If you have a disabled or handicapped child, you worry about their future. Your mind races with question after question. Who will take care of our child if we die? How will our child be cared for? Will government benefits be adequate? What if government benefits end? Will our child obtain adequate medical attention when we are no longer around? Who will be our child’s guardian? If you do not have the answers to these questions handicap placard you should be worried. Even if you are a family with limited means you can secure the future of your child through an instrument called a Special Needs Trust. A Special Needs Trust provides the financial infrastructure that blends the public support you receive from the government with private support from the family. If you have a disabled or handicapped child, a Special Needs Trust is a necessity. Not having one guarantees an uncertain future for your child.
A Special Needs Trust gives you the ability to coordinate public benefits your child receives from the government with private resources. It is a marriage between public and private funding for your child in the event you are not longer able to provide care for your child. Careful planning for a Special Needs Trust can allow your disabled child to become and remain eligible for need-based government benefits, such as Medicaid and Supplemental Security Income, while permitting the use of personal family resources that can be used for nonbasic needs and quality of life extras (vacations, sporting events, camp, travel expenses, games/toys, entertainment, grooming supplies, uninsured medical or dental services etc).
General Support Special Needs Trust – This type of Special Needs Trust is designed to serve as the primary source of benefits for your child. It is suited for families with the financial means to provide the best care money can buy. Such a trust does not rely on public support for any part of their child’s welfare. It may be funded through a will, ongoing lifetime gifts or life insurance.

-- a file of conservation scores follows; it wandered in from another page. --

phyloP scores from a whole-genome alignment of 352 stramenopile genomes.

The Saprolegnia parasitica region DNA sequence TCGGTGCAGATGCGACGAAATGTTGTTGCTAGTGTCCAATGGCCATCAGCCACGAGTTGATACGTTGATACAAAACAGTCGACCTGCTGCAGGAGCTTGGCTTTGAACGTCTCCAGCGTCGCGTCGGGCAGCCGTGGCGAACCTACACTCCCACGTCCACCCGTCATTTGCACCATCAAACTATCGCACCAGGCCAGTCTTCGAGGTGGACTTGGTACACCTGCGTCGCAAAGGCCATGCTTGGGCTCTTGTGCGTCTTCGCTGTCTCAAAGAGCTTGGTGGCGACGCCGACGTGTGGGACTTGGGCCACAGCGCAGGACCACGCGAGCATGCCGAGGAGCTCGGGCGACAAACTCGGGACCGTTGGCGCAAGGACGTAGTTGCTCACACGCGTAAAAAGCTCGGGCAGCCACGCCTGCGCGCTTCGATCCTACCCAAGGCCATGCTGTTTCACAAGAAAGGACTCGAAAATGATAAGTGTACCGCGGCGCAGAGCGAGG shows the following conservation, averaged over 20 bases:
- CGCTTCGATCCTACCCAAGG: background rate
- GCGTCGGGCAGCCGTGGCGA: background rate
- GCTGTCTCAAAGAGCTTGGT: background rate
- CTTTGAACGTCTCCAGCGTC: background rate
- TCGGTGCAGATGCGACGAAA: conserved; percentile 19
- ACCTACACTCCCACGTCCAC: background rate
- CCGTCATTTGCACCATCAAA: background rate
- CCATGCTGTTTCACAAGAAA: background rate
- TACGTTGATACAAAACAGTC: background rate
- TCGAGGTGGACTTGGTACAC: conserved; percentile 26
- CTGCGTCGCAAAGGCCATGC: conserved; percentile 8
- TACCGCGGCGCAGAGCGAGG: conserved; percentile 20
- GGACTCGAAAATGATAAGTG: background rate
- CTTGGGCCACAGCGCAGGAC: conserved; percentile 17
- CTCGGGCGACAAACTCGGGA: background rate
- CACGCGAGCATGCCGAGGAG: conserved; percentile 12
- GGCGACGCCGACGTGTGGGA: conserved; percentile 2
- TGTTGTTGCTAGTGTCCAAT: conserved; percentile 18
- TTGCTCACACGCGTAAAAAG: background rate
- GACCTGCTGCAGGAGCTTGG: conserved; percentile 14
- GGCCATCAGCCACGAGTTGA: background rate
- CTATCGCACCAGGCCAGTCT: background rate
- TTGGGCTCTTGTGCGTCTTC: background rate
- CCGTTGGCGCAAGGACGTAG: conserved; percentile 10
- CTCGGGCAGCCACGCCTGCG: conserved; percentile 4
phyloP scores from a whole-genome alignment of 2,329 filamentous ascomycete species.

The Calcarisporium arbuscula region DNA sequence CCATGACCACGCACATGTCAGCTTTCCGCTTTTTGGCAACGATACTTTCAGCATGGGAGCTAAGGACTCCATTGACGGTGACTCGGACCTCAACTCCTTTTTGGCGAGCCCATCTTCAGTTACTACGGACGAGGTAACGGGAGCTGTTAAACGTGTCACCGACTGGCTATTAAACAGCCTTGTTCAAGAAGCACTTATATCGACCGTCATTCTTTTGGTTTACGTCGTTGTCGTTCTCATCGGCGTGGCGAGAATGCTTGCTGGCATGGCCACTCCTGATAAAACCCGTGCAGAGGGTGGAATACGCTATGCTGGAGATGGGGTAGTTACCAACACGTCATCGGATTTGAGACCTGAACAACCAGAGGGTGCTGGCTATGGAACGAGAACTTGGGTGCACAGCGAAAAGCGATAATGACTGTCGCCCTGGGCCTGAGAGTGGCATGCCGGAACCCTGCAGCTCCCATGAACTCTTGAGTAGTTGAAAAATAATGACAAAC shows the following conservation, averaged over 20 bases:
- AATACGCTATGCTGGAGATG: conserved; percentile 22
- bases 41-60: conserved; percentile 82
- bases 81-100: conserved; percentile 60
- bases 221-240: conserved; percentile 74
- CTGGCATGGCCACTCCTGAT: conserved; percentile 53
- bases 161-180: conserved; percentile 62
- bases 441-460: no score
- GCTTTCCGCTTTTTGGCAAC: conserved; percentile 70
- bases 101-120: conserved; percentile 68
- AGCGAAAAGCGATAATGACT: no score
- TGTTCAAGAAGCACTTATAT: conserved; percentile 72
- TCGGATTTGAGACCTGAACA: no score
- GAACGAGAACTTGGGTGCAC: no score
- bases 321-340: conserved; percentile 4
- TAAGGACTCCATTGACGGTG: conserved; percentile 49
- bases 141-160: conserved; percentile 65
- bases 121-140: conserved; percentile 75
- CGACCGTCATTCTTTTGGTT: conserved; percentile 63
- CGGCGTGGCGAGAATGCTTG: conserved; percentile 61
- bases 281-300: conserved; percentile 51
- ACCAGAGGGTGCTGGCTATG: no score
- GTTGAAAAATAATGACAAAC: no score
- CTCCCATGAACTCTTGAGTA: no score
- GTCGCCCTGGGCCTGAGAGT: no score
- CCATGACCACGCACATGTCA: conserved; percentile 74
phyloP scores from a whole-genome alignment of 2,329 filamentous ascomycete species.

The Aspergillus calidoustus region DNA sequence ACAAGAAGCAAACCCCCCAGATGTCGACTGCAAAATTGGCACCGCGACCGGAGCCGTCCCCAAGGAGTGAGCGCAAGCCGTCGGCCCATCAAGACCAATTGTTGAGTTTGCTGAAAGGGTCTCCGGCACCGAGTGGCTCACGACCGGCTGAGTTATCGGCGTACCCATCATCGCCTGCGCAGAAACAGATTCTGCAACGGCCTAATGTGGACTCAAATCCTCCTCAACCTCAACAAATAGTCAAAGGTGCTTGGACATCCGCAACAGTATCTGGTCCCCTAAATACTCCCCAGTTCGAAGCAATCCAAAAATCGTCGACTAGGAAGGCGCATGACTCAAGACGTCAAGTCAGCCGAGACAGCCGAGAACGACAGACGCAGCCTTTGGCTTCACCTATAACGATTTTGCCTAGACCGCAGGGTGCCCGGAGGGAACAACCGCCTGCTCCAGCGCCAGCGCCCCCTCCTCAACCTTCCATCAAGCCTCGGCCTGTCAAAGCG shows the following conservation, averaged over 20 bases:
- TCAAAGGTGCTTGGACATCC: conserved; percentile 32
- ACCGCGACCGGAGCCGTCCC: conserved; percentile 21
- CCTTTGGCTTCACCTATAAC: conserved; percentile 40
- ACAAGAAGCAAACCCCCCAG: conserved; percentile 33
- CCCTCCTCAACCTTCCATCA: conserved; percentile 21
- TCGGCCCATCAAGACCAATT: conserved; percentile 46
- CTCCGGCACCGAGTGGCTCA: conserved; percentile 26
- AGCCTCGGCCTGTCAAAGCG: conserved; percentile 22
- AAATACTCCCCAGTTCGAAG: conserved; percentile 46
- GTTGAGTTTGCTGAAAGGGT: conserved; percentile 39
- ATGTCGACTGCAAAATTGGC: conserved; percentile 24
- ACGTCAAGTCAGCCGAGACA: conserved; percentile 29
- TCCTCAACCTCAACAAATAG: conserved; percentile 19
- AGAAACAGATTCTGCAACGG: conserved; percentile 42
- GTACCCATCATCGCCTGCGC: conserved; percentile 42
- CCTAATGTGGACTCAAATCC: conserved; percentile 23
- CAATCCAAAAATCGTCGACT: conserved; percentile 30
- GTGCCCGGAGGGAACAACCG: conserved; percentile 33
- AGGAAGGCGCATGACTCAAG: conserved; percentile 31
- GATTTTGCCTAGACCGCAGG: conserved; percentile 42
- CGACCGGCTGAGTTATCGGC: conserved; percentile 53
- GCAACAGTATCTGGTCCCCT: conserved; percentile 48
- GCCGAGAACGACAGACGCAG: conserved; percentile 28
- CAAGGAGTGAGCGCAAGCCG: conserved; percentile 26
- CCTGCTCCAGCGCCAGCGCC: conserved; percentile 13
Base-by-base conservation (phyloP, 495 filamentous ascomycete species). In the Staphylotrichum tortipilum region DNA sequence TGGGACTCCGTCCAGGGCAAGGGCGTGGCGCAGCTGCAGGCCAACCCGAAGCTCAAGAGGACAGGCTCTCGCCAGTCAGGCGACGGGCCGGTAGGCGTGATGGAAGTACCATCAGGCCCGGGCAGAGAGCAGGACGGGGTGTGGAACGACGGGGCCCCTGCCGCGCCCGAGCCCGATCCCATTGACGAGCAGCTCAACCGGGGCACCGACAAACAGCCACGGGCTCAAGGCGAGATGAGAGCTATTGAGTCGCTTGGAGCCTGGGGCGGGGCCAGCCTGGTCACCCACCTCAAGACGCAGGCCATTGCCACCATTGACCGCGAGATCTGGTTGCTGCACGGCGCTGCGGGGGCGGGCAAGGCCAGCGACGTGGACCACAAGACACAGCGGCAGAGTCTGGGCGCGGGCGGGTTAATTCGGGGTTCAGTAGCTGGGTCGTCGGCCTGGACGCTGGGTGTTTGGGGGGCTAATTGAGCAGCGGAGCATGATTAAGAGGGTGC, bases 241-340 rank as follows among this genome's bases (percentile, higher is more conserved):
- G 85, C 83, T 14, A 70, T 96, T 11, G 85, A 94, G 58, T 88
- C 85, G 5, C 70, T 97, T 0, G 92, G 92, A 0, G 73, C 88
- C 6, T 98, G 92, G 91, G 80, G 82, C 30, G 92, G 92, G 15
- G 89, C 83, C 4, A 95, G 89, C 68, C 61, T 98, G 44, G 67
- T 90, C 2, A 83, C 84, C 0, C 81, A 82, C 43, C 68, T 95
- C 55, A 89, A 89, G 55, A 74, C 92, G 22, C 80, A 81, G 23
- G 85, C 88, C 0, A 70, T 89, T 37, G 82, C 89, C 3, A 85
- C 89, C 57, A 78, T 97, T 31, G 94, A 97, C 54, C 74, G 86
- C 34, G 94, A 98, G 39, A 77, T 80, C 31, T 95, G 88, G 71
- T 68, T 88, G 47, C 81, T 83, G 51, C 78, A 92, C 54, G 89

Supplemental Care Special Needs Trust – This is the most common type of Special Needs Trust. It is designed to maximize the use of public funds to provide for the basic needs of their child. Public support is the primary or sole source of benefits for your child, with this type of trust. It is designed to allow your child to become and remain eligible for government benefits. Families with limited financial resources are the ideal candidates for this type of trust. It may be funded through a will, ongoing lifetime gifts or life insurance. Many Supplemental Care Special Needs Trusts are funded primarily by “second-to-die” life insurance policies, which covers both parents, and pays out upon the death of the second parent.
In order to qualify for Supplemental Security Income Benefits (“SSI”), your disabled child cannot hold more than $2,000 in assets (excluding a car and a home). SSI benefits average about $400 per month and this money must be spent on basic needs (food, clothing and shelter expenses). Eligibility for SSI also qualifies your child for food stamps and Medicaid. Furthermore, Medicaid eligibility also qualifies your child for many local community services, as well. The Special Needs Trust provides for the needs of your disabled child without disqualifying him or her from receiving SSI and Medicaid.
The trust document requires that you designate a trustee to oversee the trust. This trustee may be a family member, a financial institution, a financial advisor, a committee or a family friend. This document must clearly set forth that the trust funds may not be used on basic needs (food, clothing or shelter). Violating this directive means the potential loss of government benefits.